Regulators from Australia, Brazil, Europe, Hong Kong, Japan, Canada, Singapore, Switzerland and the United States now also broadly subscribe to that view, they said, explaining how they would assess whether the rules are comparable.

The principle allowing a bank branch to comply with foreign rules is known as equivalence, or substituted compliance.

While seemingly abstract, minute details in the hundreds of pages of new regulation written after the crisis can have a life-changing impact on banks such as JP Morgan Chase Co (JPM.N), Bank of America Corp (BAC.N) or Citigroup Inc (C.N).

There could be an exception from the equivalence principle if a jurisdiction imposed requirements on trading that did not exist in the other jurisdiction, the regulators said.

In that case, the market parties would still have to comply with the requirements even if the rules in the two jurisdictions were comparable, the report said.

The same was true for clearing – the process where buyers and sellers send their orders through clearing houses, which function as traffic control centers.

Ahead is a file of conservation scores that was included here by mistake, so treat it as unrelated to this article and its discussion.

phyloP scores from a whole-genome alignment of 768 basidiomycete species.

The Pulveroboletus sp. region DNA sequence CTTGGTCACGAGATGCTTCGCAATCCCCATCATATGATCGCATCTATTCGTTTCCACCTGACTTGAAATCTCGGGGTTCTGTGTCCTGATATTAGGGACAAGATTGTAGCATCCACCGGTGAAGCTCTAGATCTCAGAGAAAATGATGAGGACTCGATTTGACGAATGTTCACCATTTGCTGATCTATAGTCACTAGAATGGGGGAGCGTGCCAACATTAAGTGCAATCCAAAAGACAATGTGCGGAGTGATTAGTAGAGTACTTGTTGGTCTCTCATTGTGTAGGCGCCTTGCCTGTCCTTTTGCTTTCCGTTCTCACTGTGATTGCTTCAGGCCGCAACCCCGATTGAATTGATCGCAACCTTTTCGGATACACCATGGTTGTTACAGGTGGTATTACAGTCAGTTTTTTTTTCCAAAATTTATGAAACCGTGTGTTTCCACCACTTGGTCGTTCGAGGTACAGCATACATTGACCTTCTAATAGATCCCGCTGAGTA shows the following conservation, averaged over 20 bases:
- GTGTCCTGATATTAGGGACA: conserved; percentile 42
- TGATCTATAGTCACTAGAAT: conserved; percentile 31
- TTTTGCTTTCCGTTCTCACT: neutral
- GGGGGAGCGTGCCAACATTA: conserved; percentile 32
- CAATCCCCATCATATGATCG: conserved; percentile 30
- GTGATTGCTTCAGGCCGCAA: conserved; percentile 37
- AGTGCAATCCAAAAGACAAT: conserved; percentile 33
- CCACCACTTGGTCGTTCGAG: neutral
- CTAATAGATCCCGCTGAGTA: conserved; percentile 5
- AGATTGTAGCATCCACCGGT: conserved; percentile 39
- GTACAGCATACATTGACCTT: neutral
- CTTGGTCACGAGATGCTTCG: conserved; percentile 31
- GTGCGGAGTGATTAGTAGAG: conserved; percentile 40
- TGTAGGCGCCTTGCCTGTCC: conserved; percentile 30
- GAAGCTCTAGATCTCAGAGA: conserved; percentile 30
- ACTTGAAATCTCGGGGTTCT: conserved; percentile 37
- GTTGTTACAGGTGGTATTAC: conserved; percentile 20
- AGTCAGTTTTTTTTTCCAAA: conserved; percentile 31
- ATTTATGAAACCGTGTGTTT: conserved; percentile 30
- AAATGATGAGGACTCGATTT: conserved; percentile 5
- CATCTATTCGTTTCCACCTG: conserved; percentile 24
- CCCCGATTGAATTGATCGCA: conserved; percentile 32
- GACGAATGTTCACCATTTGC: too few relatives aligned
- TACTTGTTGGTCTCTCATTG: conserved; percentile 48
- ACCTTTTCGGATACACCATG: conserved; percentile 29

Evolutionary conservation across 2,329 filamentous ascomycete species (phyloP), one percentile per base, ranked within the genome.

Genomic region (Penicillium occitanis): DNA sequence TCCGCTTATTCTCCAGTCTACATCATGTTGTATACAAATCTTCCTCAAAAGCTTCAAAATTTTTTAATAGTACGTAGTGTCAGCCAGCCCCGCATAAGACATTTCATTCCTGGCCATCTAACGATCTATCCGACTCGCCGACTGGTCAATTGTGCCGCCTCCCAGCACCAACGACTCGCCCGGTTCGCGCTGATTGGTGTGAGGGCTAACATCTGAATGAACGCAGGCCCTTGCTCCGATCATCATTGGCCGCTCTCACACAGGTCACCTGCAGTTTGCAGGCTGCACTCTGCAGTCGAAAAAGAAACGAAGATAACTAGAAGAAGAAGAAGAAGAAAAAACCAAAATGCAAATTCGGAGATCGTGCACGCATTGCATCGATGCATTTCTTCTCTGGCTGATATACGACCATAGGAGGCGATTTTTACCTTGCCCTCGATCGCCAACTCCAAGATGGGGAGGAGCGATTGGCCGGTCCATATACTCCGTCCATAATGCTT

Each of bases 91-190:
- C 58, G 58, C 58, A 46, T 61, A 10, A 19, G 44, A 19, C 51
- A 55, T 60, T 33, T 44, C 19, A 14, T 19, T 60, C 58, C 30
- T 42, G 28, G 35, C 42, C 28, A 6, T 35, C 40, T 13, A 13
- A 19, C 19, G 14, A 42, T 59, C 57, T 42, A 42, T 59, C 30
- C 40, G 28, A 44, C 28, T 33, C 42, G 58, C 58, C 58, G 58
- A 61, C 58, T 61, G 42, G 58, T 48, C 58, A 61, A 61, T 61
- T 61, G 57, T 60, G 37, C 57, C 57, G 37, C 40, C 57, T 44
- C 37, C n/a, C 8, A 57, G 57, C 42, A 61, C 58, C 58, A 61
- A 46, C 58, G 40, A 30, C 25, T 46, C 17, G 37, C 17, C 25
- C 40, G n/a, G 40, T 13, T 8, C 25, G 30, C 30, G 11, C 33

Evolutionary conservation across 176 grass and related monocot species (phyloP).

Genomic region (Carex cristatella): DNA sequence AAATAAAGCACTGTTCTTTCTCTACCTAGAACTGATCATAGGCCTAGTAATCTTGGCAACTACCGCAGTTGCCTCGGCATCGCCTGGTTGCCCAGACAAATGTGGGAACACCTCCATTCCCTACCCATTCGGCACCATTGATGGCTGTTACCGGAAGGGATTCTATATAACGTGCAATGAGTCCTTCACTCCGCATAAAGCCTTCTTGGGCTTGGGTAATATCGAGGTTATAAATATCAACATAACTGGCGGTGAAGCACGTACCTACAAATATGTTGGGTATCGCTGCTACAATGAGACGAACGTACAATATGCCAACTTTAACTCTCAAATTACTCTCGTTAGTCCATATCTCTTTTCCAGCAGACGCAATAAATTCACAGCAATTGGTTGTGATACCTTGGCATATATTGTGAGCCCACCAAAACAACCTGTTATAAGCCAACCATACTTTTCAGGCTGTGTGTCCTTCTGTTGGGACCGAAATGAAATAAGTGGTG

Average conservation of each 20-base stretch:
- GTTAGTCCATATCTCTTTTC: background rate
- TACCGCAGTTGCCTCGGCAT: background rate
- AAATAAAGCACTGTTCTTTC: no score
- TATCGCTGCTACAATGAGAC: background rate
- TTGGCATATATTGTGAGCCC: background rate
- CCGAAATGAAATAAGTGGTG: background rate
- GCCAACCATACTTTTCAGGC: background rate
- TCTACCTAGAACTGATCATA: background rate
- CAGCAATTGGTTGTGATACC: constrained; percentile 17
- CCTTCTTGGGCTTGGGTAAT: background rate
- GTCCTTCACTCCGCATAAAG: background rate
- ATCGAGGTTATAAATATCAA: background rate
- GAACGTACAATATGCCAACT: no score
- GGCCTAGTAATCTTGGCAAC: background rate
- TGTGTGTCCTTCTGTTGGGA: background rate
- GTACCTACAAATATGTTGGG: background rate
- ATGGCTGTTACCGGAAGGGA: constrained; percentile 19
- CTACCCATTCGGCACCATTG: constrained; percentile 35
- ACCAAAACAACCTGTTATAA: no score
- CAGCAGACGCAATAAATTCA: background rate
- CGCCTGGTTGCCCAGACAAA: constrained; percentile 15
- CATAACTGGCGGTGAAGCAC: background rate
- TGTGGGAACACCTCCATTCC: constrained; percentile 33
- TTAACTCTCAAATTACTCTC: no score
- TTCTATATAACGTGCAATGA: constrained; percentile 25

Two areas still needed to be resolved, the regulators said. One was how to deal with local data protection laws that could block regulators’ access to banks’ books.

More work was also needed on the exact legal status of bank branches and guaranteed subsidiaries in foreign jurisdictions, something that can have an impact on whether the parent company is responsible for losses or not.

(Editing by Matthew Lewis)

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Wall Street falls, ends worst month since May 2012

Fri Aug 30, 2013 4:30pm EDT

NEW YORK (Reuters) – U.S. stocks fell in a thinly traded session on Friday as the SP 500 index recorded its steepest decline since May 2012 and investors avoided making large bets before a long weekend with the situation about Syria still uncertain.